I went to a coffeeshop near my office to meet up with my client. She wasn’t going to be happy about the porcelain doll. Maybe I could blame it on the goon. I mean, I asked him nicely. If he hadn’t tried to be all tough, I wouldn’t have had to punch him so much. Damn my super muscular build!

I ordered a coffee for me and my client and sat down at a table next to a window. I started really freaking out about the shattered unicorn when my client came in. She was an older woman, the kind who collects porcelain unicorns. In her prime, I’m sure she turned a few heads. Now, she was sporting a short haircut of strawberry blonde, with grey roots peeking out. She was wearing a floral pattern shirt and mom jeans. Now that I think about it, she was wearing a floral pattern shirt when she came to me with the case.

“Take a seat, mam.” I motioned to an empty chair in front of me and she pulled it out and sat down. “So… I have your unicorn.”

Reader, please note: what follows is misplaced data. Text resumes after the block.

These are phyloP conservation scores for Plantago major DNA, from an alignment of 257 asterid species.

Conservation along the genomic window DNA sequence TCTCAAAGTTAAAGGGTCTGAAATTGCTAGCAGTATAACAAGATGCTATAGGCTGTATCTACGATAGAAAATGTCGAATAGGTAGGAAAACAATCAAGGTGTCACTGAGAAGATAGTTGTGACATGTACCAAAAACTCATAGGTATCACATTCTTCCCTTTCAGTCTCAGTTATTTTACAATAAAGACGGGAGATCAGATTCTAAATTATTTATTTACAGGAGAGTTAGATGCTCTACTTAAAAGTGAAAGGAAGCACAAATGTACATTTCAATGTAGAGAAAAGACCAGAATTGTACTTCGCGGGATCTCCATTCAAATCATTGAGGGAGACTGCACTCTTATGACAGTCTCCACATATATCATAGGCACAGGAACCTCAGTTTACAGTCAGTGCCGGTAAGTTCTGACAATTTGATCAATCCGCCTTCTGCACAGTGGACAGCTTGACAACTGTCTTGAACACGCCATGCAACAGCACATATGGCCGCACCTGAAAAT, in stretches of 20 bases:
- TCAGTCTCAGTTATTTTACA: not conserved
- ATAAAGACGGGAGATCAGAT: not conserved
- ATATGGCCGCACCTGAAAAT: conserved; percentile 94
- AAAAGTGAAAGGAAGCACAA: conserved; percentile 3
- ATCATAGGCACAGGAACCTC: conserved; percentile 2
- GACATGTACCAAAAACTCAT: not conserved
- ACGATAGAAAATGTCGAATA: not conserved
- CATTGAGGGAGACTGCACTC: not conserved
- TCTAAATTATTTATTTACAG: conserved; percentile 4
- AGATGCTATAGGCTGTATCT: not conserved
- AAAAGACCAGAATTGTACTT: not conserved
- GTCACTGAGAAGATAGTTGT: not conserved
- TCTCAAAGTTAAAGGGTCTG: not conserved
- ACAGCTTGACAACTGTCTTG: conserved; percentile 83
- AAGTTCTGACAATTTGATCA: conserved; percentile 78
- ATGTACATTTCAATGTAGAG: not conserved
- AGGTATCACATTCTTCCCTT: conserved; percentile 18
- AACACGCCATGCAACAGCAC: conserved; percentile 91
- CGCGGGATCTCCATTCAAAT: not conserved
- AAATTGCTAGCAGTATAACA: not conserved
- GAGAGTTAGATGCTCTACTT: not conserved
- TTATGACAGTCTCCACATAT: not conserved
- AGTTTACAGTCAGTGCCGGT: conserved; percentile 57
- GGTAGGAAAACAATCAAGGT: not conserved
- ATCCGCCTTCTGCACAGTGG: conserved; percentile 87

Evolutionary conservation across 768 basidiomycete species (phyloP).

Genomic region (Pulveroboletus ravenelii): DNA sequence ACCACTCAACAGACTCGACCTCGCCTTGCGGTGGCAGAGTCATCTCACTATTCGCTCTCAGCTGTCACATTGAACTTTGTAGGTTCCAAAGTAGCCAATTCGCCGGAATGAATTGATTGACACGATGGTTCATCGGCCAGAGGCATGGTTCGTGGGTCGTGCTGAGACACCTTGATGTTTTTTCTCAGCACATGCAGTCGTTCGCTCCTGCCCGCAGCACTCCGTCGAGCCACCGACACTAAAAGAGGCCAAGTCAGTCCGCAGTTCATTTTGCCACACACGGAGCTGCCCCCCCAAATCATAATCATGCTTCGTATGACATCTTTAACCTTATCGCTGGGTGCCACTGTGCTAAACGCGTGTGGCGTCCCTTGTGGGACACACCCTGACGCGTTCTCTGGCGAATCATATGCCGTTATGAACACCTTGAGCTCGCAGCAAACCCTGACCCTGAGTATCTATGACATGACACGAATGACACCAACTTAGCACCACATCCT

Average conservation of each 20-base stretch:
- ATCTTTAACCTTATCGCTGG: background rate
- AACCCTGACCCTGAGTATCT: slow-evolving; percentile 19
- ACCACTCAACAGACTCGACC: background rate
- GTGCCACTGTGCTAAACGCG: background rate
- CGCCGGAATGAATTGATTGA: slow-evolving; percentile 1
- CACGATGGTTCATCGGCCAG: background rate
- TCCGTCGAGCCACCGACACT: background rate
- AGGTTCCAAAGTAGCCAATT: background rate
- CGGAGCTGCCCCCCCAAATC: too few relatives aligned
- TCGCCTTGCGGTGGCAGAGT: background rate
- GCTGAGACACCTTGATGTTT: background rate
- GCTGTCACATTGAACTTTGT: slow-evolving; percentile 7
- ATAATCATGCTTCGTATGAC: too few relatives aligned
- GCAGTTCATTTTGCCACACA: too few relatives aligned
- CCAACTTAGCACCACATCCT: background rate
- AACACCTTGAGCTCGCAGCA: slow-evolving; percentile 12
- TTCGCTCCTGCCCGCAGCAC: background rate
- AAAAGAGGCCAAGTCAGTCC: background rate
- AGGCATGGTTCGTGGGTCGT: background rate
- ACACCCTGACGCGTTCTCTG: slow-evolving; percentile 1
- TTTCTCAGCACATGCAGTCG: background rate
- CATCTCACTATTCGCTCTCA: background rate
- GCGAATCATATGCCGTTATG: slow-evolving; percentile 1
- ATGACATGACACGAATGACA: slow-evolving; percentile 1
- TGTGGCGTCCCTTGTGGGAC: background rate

She looked like she was about to burst. “Oh thank goodness! Where is it?”

“I’ve got it in my pocket here. Man, I gotta tell you, this was not easy to get. I had to chase a guy across the roofs of a few buildings.”

“I’m sorry. Could I see the doll?”

“Yeah, I think I may have bruised my heel after jumping across so many alleys. You know, that kind of pressure on your foot really builds up. I may need to buy a Dr. Scholl’s pad or something for my foot.”

“Mister Hardwell, the doll?”

“Oof, and did I mention I’m afraid of heights? I gotta tell you this was one of the most thrilling, nerve-wracking cases I have ever had. I gotta ask you: why is this doll so important?”

“Well,” she started, avoiding eye contact with me. “I’ve been something of a porcelain collector ever since my husband passed and-“

“Oh, so you’re single? Have you tried online dating? You know, it’s never too late to put yourself out there, and I think you have a few good years left. I’m something of an expert on how attractive a woman is.”

She gave me a blank stare. Women. “Anyway, the unicorn I sent you to get is part of a set. Individually, the dolls are worth very little. But together, they’re worth hundreds of thousands of dollars. I was planning on selling them all and retiring when the unicorn was stolen. Now that you got it back for me, I can finally sell them.”

I reached into coat and grabbed the porcelain pieces and dropped them on the table, slowly, with each piece making a clink sound as it hit the table. “Well, here it is.”